Autoimmune Disease and the Workplace

Maneuvering work when you have a autoimmune disease can be difficult. You may even be good at making it look easy (like me) so no one let’s on that it isn’t as easy to do everything your job requires, as it once was. How do you make work, work? When do you push back a bit to ensure that it’s a win-win for yourself and the company you work for? Depending on the job, there may be easier to get some accommodations made than at others.

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Take me for example, I recently accepted a promotion at the retail store I work at. I did not apply for the position, it was offered to me. It was also offered to me on the condition that I never call in sick. And my boss knows I have an autoimmune disease. I accepted, work hard, and kill my body in the process. Part of my new position does require some manual labour as well. Yes, I delegate as much as I can. But when we sold 50 air conditioners on Saturday evening, I didn’t have much of a choice but to help get them on the sales floor.

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Technically speaking, no boss (or company, etc) can tell you not to ever call in sick. And I’m sure there will be points where I need to. And workplaces are legally supposed to accommodate for people with disabilities. If you work a desk job, sometime providing an ergonomic workstation is a good accommodation. In any job, extra breaks (or longer breaks) can be helpful. If you have the ability to work from home, or that’s an arrangement that can be made, take advantage of it. It’s not worth making things worse for your health in the long run for a job. We all need a source of income, but set up a conversation with your workplace (HR is the best place to start) so that you can find out together what the best way to go about it is.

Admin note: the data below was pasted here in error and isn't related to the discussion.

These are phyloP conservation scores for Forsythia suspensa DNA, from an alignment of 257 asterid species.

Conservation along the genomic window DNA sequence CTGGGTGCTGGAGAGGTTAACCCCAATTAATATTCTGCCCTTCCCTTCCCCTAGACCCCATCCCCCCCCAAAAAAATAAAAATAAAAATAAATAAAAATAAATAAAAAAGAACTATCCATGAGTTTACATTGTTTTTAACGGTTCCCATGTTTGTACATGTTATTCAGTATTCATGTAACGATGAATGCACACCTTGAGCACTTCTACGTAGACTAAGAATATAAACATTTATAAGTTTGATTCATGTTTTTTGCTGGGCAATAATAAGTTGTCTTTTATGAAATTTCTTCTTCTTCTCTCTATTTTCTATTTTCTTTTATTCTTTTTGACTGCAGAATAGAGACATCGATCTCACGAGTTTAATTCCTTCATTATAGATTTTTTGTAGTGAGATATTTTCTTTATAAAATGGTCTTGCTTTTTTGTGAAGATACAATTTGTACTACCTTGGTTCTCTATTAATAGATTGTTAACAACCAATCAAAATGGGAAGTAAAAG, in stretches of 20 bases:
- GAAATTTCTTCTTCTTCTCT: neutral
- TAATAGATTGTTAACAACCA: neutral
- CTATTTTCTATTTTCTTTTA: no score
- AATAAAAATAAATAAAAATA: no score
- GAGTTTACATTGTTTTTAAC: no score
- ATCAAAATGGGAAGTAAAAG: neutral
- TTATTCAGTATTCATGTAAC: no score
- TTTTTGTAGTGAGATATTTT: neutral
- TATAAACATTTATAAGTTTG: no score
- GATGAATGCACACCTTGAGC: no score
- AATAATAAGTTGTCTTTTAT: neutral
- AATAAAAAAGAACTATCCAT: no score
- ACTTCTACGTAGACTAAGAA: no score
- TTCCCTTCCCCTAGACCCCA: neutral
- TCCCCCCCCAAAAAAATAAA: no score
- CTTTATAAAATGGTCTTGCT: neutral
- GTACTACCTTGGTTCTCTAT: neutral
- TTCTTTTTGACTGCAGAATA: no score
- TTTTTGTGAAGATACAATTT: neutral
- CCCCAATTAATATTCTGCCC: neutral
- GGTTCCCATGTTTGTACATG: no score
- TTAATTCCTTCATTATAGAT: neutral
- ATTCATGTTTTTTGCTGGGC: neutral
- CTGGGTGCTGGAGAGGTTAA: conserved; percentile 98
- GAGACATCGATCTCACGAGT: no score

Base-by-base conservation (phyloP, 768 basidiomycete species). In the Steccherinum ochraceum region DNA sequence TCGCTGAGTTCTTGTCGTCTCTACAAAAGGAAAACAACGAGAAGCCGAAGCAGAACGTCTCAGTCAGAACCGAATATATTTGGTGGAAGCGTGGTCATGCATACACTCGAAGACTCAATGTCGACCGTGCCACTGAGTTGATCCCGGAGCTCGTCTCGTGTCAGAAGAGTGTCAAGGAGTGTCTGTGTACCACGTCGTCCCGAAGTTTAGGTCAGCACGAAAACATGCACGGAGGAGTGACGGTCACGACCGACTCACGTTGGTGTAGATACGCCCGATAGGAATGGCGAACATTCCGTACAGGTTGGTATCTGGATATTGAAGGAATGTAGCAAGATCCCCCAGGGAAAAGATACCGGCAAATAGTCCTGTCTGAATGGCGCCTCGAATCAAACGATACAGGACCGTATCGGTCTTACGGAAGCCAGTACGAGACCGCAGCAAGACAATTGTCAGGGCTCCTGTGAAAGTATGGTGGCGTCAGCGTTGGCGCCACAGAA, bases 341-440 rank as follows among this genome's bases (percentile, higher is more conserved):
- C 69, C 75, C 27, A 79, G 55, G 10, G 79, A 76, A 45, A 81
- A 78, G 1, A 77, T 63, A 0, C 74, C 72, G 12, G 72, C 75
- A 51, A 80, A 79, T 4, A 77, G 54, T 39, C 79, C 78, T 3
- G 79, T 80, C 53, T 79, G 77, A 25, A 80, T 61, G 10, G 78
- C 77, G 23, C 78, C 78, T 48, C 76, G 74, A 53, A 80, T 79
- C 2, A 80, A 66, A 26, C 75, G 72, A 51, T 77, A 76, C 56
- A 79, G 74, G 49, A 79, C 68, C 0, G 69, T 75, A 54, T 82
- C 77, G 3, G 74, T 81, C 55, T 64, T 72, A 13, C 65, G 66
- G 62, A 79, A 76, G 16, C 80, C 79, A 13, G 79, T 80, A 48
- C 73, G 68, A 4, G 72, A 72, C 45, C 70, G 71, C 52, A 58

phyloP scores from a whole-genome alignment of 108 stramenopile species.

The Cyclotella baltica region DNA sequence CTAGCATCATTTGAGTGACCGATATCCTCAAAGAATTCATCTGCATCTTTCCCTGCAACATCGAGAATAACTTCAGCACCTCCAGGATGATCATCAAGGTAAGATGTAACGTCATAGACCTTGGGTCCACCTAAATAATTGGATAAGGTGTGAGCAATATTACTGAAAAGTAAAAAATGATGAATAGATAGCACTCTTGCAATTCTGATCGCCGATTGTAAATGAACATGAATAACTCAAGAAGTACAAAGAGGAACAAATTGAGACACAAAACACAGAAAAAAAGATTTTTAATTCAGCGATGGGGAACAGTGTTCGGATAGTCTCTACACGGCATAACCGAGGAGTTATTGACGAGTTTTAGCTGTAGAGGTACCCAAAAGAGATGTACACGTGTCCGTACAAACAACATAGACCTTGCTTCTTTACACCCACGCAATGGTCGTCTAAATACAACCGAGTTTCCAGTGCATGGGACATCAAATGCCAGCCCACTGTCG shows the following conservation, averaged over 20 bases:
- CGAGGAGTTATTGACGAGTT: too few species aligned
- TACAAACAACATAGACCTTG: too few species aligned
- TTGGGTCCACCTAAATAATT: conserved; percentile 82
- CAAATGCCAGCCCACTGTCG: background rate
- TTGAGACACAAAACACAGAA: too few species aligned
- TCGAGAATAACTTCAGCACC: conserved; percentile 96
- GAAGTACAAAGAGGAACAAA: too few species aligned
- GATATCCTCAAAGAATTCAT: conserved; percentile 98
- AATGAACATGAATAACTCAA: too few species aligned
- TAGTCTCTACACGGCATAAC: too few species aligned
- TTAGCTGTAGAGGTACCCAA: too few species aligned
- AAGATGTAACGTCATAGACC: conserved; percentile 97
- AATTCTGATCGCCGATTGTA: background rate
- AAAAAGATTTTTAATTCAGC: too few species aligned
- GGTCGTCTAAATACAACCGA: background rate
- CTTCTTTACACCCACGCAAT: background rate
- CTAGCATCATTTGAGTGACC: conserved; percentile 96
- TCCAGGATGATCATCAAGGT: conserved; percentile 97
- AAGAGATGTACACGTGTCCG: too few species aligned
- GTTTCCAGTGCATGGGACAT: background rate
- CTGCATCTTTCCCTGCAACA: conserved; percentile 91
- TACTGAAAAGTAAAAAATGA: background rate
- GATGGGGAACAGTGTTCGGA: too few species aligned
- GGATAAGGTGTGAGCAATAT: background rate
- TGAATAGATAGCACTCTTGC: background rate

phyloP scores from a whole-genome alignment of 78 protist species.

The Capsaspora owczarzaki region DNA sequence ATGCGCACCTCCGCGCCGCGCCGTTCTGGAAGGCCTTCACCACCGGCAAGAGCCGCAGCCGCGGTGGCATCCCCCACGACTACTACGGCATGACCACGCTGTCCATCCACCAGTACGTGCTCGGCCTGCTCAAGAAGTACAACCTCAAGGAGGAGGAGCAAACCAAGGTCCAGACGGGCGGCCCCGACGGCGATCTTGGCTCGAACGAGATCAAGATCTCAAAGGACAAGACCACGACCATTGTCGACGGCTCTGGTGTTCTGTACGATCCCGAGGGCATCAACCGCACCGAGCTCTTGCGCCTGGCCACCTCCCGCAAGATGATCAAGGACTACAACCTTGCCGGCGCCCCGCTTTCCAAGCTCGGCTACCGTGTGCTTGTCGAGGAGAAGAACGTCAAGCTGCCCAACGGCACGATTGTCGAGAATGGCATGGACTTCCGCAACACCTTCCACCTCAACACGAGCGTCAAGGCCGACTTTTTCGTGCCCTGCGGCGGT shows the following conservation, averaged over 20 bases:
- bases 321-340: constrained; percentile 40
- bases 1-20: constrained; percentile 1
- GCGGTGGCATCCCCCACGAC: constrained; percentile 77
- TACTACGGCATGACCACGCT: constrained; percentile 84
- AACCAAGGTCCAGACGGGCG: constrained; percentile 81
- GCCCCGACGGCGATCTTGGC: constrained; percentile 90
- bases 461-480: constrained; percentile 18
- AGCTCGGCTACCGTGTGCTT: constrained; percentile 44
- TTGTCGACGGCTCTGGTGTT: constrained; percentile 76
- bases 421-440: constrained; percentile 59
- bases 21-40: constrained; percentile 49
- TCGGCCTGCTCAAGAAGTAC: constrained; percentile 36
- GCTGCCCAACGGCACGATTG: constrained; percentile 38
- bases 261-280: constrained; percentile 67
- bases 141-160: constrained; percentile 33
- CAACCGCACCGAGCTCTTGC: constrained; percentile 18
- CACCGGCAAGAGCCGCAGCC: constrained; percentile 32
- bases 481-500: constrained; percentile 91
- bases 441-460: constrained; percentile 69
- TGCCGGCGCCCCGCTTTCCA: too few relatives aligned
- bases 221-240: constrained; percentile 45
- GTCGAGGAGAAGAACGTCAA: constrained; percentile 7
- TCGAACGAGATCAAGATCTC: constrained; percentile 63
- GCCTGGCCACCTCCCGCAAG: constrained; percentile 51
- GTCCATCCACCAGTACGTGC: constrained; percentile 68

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Image from: https://www.pinterest.nz/pin/26810560261224367/

I also want to note, that in no way am I trying to throw my boss under the bus. He’s great, it’s just a small bit of understanding he’s missing. And my company has amazing health benefits that cover 90% of the fees for all my appointments and medications. My point is to acknowledge the good things, but to encourage a conversation in areas that can be helpful. It’s better for both you and your company to help you stay a productive member of the workplace as opposed to you having to go on disability which is a nuisance for everyone.

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Image from: https://autoimmunebarbie.wordpress.com/2014/07/14/how-to-guide-your-career-autoimmune-disease/

I hope you all have a great work week! Happy Canada Day to my fellow Canadians, and Happy Fourth of July to my American friends and followers!

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Image from: https://www.crwflags.com/fotw/flags/ca_frnds.html

Sources:

Top 25 Workplace Accommodations for Individuals with Autoimmune Conditions


https://www.everydayhealth.com/autoimmune-disorders/working-with-an-autoimmune-disorder.aspx

 

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